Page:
Applied Spatial Ecology Laboratory
Statement of Research
The primary goal of my research is to apply the theories and concepts of landscape ecology to applied issues, such as invasive species biology and ecosystem management. Under this broad theme, I have conducted research in two distinct arenas. My Ph.D. research assessed the spatial structure and scaling of beetle and bird communities in the grasslands of Colorado and Kansas. The objective of this research was to understand changes in community-environment relationships between different taxonomic groups across a regional gradient. In contrast, my masters and postdoctoral research has focused on the potential distribution of aquatic invasive species. While conducting research at a regional extent, I have developed expertise in modeling, geographic information systems (GIS), database management, and geostatistical analysis and an appreciation for geology and human behavior. The breadth of my experiences has created interests ranging from predicting future distributions of invasive species to modeling the movement patterns of ground-dwelling beetles.
My current research interests are centered on predicting future distributions and impacts of invasive species. To address this issue, I draw heavily from the theoretical issues of dispersal, habitat suitability, and spatial scale. I am principally interested in three fundamental issues. First, with what probability will a species arrive at a particular destination? Second, given that a species has arrived, will it become established and have an impact? And third, how do the answers to these questions translate from local studies to regional or national predictions? To address the first of these questions, my research utilizes gravity models to predict the dispersal of organisms via human vectors. Gravity models predict movement based on the attractiveness of a destination and distance. These models have been successful in predicting human mediated movements of invasive species, but also have the potential for broader usage for modeling dispersal in general. The advent of new technologies and techniques (e.g. GIS, genetic algorithms, and remote sensing) has opened avenues for defining suitable habitat for species and making regional predictions. Quantifying impacts of invasive species has been a focus of my collaborations with economists. Because predicting dispersal, potential habitat and impacts frequently rely on local observations, translating from fine-scale knowledge to broad-scale predictions requires an appreciation of the theories of landscape ecology so that the appropriate data relating to scale and thresholds is collected.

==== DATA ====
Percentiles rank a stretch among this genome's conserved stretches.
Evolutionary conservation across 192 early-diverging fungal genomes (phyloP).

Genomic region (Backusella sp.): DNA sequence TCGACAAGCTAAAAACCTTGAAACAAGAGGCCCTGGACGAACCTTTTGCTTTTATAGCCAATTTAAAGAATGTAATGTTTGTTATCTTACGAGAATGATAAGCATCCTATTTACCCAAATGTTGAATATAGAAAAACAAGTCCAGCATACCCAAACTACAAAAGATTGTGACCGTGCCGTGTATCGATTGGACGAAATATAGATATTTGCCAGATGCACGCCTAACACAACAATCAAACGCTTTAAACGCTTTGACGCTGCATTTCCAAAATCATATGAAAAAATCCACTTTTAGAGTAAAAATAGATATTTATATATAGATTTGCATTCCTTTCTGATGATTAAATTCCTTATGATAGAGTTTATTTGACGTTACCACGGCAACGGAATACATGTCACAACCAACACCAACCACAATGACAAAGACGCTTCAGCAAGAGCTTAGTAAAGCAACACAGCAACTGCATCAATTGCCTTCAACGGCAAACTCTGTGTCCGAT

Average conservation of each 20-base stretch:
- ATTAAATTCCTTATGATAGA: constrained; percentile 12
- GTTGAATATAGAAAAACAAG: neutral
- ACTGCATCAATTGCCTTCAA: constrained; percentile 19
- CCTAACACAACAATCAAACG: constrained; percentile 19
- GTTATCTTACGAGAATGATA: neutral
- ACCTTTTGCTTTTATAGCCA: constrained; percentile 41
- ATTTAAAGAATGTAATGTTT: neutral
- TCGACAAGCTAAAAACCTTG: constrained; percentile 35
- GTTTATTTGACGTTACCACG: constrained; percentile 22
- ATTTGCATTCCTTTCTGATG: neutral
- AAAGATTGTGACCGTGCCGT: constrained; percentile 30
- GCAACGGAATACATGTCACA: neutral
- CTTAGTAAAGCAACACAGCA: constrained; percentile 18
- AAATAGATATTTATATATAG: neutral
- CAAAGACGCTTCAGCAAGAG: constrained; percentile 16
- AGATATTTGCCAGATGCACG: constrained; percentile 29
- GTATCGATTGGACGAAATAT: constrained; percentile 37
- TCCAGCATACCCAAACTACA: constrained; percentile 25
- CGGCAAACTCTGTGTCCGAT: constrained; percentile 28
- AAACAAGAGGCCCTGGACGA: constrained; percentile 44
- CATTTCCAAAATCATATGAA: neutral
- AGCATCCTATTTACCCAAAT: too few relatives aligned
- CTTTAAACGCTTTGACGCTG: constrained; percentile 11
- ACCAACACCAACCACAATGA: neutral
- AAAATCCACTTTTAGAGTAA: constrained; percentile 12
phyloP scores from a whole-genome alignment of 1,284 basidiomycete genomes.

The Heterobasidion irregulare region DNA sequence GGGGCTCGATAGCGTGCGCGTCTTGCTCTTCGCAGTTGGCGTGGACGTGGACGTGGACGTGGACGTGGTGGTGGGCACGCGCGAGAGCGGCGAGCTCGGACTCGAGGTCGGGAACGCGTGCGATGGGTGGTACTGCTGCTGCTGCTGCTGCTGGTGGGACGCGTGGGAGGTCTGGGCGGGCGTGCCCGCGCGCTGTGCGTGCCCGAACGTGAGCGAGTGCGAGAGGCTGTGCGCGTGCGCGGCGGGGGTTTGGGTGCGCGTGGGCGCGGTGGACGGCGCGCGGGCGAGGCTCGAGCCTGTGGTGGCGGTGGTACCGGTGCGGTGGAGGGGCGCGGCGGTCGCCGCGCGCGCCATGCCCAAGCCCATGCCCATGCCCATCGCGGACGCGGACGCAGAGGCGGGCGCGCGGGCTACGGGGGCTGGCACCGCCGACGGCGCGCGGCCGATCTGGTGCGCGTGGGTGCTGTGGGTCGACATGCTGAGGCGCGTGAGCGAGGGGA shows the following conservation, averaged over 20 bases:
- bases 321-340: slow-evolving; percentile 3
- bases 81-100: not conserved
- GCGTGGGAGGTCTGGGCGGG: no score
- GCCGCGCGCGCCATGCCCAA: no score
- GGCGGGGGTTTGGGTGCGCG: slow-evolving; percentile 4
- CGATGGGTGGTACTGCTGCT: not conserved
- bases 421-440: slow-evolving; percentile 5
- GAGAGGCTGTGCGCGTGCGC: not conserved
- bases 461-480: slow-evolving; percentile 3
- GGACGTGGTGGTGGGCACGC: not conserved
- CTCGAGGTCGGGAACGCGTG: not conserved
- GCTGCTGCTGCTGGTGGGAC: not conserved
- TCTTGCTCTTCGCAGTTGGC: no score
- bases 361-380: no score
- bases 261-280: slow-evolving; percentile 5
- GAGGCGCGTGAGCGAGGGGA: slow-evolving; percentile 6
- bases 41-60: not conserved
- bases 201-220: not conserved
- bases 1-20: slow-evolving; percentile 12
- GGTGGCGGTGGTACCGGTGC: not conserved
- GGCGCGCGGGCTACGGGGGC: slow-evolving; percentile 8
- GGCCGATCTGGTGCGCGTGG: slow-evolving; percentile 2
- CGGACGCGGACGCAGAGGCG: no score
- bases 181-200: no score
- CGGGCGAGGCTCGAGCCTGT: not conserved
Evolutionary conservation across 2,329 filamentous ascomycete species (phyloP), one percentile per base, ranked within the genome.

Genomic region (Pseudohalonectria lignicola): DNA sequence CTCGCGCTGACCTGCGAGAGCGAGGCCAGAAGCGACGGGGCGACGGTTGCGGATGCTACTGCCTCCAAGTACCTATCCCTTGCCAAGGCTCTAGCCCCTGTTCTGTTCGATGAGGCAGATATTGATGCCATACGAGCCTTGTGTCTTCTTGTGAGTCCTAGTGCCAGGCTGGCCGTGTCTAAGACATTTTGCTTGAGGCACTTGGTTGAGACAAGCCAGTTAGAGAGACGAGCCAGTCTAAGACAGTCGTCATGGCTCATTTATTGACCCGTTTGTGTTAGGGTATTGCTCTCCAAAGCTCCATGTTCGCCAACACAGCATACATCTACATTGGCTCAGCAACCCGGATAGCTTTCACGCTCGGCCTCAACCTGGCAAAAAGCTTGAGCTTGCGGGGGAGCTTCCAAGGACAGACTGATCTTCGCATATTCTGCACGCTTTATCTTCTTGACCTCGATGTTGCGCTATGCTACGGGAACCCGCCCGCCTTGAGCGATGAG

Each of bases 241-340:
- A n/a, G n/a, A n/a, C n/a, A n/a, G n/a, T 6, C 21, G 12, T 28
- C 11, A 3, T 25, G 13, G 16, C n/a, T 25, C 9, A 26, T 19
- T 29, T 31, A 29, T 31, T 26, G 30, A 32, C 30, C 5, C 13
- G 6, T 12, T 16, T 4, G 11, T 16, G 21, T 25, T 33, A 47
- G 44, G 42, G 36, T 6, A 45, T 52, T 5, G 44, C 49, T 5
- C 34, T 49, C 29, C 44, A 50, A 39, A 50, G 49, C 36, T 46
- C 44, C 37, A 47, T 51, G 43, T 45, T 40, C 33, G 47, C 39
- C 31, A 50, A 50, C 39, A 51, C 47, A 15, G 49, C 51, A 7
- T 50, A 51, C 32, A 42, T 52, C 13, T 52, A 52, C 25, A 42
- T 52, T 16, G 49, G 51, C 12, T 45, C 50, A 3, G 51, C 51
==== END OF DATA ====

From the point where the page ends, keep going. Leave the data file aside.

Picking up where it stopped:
Applying the conceptual framework of dispersal, habitat suitability and scale to the problem of invasive species requires sophisticated integration of theory and practice. Thus, much work remains to be done. My future research on invasive species will continue to be focused on aquatic nuisance species. Aquatic species provide a unique opportunity to model dispersal because of the network-like structure of lakes and streams, which requires the consideration of jump-dispersal and dispersal via streams. Aquatic systems are convenient models for the study of species spread, because potential habitat is also limited to bodies of water. Nevertheless, predicting other attributes of lakes and streams, such as water quality, requires the consideration of the regional heterogeneity of geology and land-use practices, thus integrating entire ecosystems. Finally, the processes that govern localized dispersal and habitat suitability may not be the same processes that determine the potential spread of an invasive species on a national level. I plan to develop local research projects to combine with my regional studies in order to bridge this gap in knowledge, which will lead to more accurate predictions about the future spread and impacts of invasive species.